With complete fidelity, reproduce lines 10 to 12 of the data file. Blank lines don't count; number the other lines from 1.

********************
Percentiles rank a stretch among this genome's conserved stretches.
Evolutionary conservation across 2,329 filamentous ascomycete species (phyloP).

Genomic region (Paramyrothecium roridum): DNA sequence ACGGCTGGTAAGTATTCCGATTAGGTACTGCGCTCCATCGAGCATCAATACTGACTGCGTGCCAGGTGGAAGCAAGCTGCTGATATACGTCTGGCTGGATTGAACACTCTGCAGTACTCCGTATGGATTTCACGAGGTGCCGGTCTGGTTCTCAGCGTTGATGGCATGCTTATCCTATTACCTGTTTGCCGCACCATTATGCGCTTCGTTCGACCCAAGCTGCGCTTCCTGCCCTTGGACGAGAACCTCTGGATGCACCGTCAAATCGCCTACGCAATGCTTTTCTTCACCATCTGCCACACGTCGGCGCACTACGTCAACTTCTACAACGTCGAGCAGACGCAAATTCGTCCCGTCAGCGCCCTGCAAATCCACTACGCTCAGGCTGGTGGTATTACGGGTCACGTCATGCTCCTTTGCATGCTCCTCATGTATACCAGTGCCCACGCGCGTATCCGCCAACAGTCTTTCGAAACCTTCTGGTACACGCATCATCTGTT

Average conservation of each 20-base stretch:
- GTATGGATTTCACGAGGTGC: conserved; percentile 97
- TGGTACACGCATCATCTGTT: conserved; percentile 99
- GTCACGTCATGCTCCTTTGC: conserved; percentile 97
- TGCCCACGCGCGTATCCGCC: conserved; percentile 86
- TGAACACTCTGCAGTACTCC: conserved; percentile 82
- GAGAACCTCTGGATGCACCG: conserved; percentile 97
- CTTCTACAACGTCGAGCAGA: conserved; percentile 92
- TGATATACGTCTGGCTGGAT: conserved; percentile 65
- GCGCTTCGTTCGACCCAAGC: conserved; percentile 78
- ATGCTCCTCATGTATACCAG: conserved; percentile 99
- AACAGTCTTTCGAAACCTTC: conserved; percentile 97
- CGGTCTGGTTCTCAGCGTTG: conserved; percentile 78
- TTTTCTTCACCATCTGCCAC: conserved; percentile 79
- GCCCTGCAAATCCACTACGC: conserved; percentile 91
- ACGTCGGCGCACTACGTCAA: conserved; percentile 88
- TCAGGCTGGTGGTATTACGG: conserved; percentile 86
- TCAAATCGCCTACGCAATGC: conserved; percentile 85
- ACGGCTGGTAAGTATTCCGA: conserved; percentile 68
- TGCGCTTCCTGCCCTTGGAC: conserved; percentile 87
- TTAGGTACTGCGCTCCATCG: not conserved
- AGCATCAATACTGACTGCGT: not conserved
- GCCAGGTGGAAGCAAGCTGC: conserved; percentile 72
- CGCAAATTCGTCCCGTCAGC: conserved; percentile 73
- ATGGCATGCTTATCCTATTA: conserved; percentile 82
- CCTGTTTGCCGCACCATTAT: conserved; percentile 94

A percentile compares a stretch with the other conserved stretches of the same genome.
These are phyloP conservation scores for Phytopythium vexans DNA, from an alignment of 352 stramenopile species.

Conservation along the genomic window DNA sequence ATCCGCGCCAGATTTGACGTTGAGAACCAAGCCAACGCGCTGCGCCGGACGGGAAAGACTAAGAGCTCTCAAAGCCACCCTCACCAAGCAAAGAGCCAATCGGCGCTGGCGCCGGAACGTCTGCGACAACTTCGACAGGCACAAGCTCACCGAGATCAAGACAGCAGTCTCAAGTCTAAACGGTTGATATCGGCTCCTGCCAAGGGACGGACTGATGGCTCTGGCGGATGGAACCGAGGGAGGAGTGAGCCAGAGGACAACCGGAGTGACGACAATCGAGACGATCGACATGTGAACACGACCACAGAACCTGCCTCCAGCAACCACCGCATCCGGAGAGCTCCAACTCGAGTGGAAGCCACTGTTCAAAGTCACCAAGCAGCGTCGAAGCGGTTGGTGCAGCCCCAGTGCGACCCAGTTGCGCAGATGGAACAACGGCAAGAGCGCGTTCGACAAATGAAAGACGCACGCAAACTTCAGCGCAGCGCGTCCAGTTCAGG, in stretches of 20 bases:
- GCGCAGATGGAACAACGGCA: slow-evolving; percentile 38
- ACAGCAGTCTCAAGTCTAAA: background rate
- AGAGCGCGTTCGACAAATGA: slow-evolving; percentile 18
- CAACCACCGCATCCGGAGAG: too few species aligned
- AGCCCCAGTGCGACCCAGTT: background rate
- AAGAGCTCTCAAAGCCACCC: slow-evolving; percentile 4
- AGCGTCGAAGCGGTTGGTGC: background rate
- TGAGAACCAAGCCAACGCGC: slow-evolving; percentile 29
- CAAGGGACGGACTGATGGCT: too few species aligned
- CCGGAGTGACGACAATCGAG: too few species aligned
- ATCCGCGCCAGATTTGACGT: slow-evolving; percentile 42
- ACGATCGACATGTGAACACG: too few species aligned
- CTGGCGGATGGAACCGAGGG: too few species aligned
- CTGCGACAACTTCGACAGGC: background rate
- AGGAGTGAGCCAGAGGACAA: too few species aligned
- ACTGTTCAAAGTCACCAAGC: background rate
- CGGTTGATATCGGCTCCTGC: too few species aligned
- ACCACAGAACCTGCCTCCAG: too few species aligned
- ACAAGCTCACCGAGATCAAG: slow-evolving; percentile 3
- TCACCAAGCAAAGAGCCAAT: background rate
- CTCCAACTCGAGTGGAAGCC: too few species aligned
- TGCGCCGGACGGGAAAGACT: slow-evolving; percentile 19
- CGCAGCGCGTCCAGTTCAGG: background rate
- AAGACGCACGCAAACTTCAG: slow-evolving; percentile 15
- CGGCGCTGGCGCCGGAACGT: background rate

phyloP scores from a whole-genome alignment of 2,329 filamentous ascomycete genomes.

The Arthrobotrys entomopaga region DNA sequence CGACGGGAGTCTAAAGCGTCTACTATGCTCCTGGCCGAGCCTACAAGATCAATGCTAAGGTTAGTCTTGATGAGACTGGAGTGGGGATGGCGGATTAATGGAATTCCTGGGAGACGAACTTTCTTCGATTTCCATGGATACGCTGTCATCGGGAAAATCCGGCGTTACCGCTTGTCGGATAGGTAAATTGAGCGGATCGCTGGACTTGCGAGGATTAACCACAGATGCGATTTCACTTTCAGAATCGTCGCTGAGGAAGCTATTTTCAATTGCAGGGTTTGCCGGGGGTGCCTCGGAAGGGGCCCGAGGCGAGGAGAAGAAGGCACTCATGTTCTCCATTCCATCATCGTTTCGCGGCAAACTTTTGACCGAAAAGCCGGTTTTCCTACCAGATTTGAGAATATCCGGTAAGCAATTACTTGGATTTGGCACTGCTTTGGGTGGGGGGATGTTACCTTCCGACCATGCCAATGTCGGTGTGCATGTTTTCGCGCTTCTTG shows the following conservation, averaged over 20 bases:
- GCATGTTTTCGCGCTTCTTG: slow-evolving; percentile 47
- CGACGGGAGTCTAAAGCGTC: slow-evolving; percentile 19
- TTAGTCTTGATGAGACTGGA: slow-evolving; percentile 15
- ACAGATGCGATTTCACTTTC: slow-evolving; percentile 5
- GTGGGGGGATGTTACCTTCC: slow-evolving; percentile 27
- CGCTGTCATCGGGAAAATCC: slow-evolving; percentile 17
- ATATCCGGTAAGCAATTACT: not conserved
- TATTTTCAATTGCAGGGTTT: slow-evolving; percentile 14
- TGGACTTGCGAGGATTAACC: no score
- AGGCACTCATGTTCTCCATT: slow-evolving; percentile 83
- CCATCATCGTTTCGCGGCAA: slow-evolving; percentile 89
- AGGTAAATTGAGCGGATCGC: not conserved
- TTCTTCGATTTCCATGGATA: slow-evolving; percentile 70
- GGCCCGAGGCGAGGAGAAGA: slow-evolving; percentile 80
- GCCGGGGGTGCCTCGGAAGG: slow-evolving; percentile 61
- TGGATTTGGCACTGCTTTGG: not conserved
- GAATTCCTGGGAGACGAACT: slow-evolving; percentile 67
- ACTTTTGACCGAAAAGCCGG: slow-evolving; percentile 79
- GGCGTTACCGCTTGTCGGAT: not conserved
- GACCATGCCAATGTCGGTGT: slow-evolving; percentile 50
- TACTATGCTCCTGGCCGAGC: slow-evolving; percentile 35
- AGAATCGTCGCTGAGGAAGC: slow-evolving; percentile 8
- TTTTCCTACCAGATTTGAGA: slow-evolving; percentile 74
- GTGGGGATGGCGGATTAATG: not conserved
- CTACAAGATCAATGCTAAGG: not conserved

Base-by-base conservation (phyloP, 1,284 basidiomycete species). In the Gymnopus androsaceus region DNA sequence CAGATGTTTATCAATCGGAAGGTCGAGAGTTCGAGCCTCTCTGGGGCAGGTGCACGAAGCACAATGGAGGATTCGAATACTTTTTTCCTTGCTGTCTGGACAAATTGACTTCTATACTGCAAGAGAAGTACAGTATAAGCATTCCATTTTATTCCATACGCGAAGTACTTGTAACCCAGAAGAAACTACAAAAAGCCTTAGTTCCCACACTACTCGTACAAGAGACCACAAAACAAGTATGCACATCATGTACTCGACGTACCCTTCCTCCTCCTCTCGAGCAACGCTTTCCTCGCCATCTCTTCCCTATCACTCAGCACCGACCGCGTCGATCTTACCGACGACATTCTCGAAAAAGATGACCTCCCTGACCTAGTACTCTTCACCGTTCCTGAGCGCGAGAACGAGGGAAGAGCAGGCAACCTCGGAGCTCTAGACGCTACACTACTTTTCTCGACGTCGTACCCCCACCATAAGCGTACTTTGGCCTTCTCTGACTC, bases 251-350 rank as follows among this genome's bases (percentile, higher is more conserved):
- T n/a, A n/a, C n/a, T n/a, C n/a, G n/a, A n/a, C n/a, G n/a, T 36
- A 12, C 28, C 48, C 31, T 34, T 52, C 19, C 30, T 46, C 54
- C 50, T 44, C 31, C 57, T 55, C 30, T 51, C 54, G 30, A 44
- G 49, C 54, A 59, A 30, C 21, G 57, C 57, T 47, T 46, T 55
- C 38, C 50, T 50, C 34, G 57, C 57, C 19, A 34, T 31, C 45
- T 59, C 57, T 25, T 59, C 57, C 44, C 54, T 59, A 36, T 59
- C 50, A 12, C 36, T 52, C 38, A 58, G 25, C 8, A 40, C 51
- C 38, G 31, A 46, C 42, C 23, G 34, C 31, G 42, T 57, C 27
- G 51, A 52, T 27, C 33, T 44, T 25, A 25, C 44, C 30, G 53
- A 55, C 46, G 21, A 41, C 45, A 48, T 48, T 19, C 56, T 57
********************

- GAGAACCTCTGGATGCACCG: conserved; percentile 97
- CTTCTACAACGTCGAGCAGA: conserved; percentile 92
- TGATATACGTCTGGCTGGAT: conserved; percentile 65